This first week of September is typically fairly quiet, and 2013 shows no signs of disrupting that trend. (Speaking of trends, there was a Q/A with NYC food critic Pete Wells this week, and one of the readers asked him what he thought the most overrated food trend was at the moment. His answer - that the idea that trends are important. I loved that.)
Anyway, the trend at Brooks Tavern is to go with the flow. We are having a very pleasant week, as the summer morphs into fall, and that is the way we like it. Wednesday night's prix-fixe featured the ever popular St. Brigid's Farm meatloaf, and it was a sell-out by 7PM.
First, though, diners had to work their way through this bowl of house made gnocchi tossed with a bit of cream and Black Bottom Farm pork. What a trial!
The meatloaf - which photographed much better than it usually does - featured the aforementioned St. Brigid's Farm veal with the addition of mushrooms. I was granted a sliver while Kevin was portioning it for service, and even cold it held great promise.
For dessert, Cherelle is on a roulade (ha!) and so she made her first Walnut Roll. It turned out great:
Some people had peach/cherry pie for dessert. The addition of Bing cherries to the peach pie was pretty but didn't do a whole lot to the flavor. It just tasted of peach. I think sour cherries would have been better, with their tartness offering more of a counterbalance to the sweet peach. Nonetheless, it was good, especially if you added a bit of ice cream on the side.
We're still canning. This week it is hot sauce. We didn't make any last year, and supplies are low. In our garden we have some of those hot cherry peppers, plus we got some beautiful hot peppers from Godfrey's last week, particularly some poblano look-alikes that are mildly hot. We decided to make a batch of green sauce, as well as our traditional red, and ordered some green tomatoes from Cathy to round out the green hot peppers. We kept the green in the walk-in until we made the red yesterday and canned both batches together.
The tomatoes and peppers, with a little garlic, cook with part of the vinegar until they are very soft.
They have to be soft enough to get through the Foley food mill.
Here's the green sauce after it went through the mill. You add the rest of the vinegar, some sugar, and a cheese cloth bag holding the spices and cook it until it is as thick as you like.
And there you have it - the Christmas sauces! The green turned out most interesting, not super hot but with a nice tang from those unripe tomatoes. It could become an annual thing!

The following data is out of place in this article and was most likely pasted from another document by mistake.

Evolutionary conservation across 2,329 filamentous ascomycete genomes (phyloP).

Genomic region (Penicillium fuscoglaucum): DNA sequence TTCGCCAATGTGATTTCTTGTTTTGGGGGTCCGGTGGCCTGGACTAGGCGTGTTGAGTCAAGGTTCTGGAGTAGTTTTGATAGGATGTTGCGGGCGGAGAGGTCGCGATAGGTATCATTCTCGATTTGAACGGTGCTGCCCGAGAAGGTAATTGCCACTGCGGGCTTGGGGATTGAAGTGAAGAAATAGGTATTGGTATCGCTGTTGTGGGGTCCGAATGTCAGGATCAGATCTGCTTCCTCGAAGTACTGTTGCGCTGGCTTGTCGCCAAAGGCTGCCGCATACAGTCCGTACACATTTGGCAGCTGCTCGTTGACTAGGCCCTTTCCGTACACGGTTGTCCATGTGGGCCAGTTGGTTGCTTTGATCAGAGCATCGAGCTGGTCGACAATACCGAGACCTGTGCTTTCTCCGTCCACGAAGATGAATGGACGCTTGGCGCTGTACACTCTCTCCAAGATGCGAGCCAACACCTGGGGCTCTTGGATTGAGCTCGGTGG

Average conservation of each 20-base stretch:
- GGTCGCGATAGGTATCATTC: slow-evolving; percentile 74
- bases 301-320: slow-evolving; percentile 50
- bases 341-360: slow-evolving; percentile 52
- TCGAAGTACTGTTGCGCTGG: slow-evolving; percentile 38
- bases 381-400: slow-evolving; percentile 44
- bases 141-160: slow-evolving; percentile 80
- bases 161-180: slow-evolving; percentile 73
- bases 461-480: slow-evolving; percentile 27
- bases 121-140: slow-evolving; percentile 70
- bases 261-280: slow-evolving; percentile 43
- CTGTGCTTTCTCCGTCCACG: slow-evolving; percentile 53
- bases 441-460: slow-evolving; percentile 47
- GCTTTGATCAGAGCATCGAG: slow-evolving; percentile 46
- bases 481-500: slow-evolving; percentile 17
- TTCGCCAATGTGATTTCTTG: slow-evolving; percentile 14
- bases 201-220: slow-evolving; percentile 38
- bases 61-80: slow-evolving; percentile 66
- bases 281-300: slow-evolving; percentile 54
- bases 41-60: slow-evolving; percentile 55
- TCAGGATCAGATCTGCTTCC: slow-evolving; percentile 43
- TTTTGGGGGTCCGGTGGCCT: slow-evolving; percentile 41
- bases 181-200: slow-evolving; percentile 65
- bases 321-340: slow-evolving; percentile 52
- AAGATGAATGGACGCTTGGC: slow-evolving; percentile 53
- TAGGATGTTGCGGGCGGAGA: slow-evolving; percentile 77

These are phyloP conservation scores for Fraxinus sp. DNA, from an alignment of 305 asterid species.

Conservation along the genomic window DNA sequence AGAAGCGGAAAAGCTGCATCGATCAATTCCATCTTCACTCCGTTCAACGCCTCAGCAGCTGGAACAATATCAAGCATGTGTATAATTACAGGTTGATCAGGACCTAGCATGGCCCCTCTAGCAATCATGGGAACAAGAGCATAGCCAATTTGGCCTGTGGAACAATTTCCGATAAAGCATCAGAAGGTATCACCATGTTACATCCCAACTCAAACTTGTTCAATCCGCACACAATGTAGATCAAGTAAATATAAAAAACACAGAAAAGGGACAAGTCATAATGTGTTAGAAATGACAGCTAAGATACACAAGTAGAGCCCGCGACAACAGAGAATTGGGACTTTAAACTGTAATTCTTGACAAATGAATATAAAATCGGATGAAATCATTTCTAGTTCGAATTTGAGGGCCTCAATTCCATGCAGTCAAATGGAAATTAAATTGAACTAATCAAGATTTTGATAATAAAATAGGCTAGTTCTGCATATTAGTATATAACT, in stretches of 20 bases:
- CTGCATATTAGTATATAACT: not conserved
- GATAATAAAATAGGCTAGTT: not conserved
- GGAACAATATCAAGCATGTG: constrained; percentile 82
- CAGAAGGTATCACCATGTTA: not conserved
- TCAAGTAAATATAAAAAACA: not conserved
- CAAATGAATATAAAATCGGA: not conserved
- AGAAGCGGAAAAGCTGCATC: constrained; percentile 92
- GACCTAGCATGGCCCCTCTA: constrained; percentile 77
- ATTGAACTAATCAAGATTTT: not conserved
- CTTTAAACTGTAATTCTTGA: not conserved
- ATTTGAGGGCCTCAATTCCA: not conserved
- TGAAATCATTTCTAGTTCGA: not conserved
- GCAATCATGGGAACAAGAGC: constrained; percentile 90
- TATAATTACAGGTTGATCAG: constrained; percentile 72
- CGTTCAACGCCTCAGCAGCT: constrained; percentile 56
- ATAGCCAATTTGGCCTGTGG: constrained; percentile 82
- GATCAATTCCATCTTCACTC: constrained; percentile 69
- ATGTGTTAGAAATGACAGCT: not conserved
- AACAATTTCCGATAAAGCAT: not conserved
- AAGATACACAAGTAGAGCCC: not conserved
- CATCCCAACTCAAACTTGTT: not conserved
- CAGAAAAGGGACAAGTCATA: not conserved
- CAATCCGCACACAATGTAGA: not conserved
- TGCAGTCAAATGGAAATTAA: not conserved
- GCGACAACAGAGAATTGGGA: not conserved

Last night we had a guest who was redeeming her "Chef's Dinner" gift certificate that we donated to an organization a few month's ago, for an Earth Day celebration. I'm always meaning to photograph one of these elaborate meals, but never seem to remember. Last night I finally managed to take pictures of five of the eight courses they enjoyed. Kevin puts out a sort of "tasting menu" for these donation meals, combining some menu stuff with some from his larder.
Last night the meal began with fig Marsala jam and herb cream cheese to spread on croutons.
Next was a sample of our recent menu addition - duck gumbo. I missed the preceding course, which was a wee composed salad of spinach, roast tomato and mozzarella.
Next was the head cheese. Kevin actually made the head cheese in the morning in anticipation of a VIP group coming in for lunch. He was able to make his own gelatin from the pig's head and feet, and set it up in a Depression glass bowl with the meat and accompaniments congealed within. It was beautiful. One of the two guests enjoyed this savory dish - the 15 year old dining with his mother did not. He did try it though, so he gets a lot of credit!
I missed the fish course, but the final plate before dessert was some of the menu meatloaf, in a slightly different - and smaller - presentation. I think they had a good time. The mother made the comment that we often get when we serve these menus, that she ate things she might not normally try. I suppose her son felt the same way, but at fifteen, he wasn't saying much.
Mostly, however, the orders going out to the tables last night looked like this:
Soon we'll be hearing the geese...